And so it begins. Just as GPUs changed the way we played games on PCs back in the mid-1990’s, and the Apple iPhone changed the way we converse and consume media on the go in the 2000’s, the Oculus Rift has arrived and will change the way we interact with machines from here on out. Welcome to a new world.
Honestly, you have to strap on the Rift to understand what the fuss is all about. Sure, you may have played around with Google Cardboard, and it’s a cool cheap thrill, but that experience is nothing compared to what the Rift can generate. It’s truly immersive, and removes the constraints generated by normal everyday apps and games. Look over your shoulder and you’re still on that virtual roller coaster. You can even watch butterflies flap around your face that “feel” like they’re really there.
Thankfully, the wait for the Oculus Rift is nearly over. The headset may cost a hefty $600, but it’s worth every penny if hopeful owners have a compatible desktop. Technically, consumers have four days to prepare for the Rift, as deliveries begin on March 28. Oculus VR CEO Brendan Iribe has even jumped onto Twitter to show that the first unit has already shipped. This has to be an exciting time for the company (and Facebook), who has worked tirelessly on the Rift for so many years.
Oculus VR announced earlier this month that 30 VR games will be made available to Rift owners this Monday. The company also launched a new Oculus Home for the Rift, an interface built from the ground up for VR. Oculus Home allows viewers to find new Rift-ready content, connect with friends, and explore their library of apps and games. There’s also an Oculus desktop app for customizing the Rift and browsing through content listed in the Oculus store.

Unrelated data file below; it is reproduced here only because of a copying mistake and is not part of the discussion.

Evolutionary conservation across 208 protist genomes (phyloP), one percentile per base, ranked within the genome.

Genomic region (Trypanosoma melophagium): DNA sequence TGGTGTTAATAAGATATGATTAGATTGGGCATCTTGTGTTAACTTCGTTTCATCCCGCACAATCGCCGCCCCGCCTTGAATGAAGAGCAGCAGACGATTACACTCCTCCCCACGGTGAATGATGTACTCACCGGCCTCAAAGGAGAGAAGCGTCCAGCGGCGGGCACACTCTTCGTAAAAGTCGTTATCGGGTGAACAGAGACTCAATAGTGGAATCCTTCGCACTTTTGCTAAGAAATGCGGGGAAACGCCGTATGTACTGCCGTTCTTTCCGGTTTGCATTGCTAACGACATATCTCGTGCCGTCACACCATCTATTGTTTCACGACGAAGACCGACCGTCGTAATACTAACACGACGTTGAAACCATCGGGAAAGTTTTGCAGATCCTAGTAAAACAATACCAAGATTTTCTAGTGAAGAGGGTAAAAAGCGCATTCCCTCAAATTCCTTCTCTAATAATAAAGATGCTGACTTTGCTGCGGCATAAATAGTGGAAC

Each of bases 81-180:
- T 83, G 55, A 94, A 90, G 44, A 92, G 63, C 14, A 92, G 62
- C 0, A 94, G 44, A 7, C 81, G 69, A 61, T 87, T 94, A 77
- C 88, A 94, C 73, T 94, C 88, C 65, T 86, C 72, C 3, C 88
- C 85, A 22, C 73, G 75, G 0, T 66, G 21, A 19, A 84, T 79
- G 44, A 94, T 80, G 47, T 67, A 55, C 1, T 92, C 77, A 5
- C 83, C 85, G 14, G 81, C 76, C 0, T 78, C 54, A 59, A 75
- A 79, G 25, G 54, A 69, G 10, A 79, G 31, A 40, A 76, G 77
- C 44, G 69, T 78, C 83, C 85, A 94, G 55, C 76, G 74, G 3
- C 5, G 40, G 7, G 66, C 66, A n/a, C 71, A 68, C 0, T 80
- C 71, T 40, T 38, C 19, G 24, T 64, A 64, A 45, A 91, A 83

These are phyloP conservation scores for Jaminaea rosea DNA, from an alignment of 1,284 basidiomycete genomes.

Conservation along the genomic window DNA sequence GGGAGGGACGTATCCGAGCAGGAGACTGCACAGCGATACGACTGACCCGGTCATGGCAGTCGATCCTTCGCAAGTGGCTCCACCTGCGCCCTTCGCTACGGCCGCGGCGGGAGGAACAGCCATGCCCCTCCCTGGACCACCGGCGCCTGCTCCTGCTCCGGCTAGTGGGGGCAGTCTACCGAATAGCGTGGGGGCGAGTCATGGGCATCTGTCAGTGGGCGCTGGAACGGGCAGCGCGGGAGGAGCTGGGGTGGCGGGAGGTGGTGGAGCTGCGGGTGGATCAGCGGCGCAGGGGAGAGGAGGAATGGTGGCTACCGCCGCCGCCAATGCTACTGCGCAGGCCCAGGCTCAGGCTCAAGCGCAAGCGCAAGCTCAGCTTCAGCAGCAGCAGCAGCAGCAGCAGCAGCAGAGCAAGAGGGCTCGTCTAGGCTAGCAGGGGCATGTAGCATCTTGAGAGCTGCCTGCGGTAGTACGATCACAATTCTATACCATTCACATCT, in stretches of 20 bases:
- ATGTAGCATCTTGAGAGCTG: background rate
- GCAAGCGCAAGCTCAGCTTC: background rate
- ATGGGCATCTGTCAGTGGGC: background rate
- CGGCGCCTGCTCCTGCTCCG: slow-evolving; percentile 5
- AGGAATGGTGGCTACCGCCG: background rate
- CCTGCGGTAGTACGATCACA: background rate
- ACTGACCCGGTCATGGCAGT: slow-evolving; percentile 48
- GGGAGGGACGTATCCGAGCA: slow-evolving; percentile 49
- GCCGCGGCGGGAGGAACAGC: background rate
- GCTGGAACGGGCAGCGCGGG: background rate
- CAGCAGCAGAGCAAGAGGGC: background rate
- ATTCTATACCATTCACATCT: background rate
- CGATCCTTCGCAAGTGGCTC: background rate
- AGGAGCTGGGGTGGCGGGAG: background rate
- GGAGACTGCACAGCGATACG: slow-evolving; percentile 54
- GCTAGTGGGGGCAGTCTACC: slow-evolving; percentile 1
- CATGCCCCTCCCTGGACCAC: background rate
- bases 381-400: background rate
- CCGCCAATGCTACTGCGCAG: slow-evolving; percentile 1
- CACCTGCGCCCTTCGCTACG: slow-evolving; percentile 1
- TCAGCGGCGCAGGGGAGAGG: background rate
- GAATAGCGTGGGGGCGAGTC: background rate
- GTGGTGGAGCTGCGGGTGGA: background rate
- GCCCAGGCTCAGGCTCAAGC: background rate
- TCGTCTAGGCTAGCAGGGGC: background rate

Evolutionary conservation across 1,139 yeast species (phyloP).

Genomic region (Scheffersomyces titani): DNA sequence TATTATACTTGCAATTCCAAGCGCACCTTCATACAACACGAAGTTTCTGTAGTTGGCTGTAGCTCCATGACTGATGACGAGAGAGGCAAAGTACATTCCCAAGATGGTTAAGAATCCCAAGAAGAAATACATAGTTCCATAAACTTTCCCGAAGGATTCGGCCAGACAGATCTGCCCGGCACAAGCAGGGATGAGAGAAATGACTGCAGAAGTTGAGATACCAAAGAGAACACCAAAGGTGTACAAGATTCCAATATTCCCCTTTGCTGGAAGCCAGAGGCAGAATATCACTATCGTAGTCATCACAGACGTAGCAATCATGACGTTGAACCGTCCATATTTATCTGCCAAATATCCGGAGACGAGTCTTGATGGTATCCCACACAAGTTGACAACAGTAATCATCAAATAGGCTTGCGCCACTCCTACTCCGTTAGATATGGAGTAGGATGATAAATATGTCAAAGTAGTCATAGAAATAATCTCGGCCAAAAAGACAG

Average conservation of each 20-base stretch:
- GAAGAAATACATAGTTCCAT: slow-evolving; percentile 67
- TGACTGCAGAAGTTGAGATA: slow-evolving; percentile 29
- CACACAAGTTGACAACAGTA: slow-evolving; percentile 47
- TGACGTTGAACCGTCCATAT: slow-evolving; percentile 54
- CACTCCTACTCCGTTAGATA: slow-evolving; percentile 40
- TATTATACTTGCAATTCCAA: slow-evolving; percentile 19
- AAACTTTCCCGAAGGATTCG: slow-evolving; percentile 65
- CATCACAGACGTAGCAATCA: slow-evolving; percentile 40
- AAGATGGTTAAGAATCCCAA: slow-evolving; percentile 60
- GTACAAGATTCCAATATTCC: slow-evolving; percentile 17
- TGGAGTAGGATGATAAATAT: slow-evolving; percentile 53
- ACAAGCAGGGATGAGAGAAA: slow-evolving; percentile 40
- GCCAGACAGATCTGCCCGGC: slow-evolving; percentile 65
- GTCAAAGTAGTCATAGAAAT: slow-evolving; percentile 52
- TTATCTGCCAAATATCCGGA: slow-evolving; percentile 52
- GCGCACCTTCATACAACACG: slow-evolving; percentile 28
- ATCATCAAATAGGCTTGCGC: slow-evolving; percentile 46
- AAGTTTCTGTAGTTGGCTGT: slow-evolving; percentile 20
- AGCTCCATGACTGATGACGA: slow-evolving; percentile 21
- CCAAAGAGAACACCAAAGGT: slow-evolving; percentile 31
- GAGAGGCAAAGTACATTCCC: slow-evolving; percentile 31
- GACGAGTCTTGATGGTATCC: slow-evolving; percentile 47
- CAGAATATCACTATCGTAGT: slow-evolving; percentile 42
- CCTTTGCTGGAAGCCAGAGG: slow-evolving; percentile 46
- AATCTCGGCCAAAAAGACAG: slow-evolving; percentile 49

So what does it take to get the Oculus Rift up and running? If you don’t have a compatible PC, there are a number of official pre-built solutions provided by Alienware ($1,000 and up), Asus ($950 and up), and Dell ($1,000 and up). If pre-built is not your cup of tea, then you’ll need this list of recommended components to get the most out what the Rift has to offer:
CPU: Intel i5-4590 equivalent or greater
GPU: Nvidia GeForce GTX 970 / AMD Radeon R9 290 equivalent or greater
RAM: 8GB or more
Video: HDMI 1.3 output
Input: 3x USB 3.0 ports and a single USB 2.0 port
Platform: Windows 7 SP1 64-bit or newer
Not sure if your desktop or laptop is ready for the Oculus Rift? The company provides a free tool here (scroll down towards the bottom for the “Recommended PC Specification” section) that you can download and run locally on your hardware. It’s a lightweight program that quickly determines what’s installed on your desktop or laptop, and explains why a certain component failed inspection and what to do about it.
While the Oculus Rift may be the first high-end VR headset out the door, the HTC Vive isn’t too far behind. Slated to arrive on April 5 for a meatier $800, this unit is backed by Valve Software’s SteamVR platform and is capable of room-sized VR experiences. Valve even recently revealed during GDC 2016 that Steam-based games will be playable on the VR headset in a projected Desktop Theater Mode. Very cool.
That all said, what will be interesting to see is which VR headset will come out ahead. The Oculus Rift has been in the news for quite a while and has a cheaper price tag. The HTC Vive, on the other hand, is more expensive and has been in the public eye for only a short while. Like the console wars, the VR wars will depend heavily on content and performance in determining who will come out on top. We can’t wait to see it all unfold.
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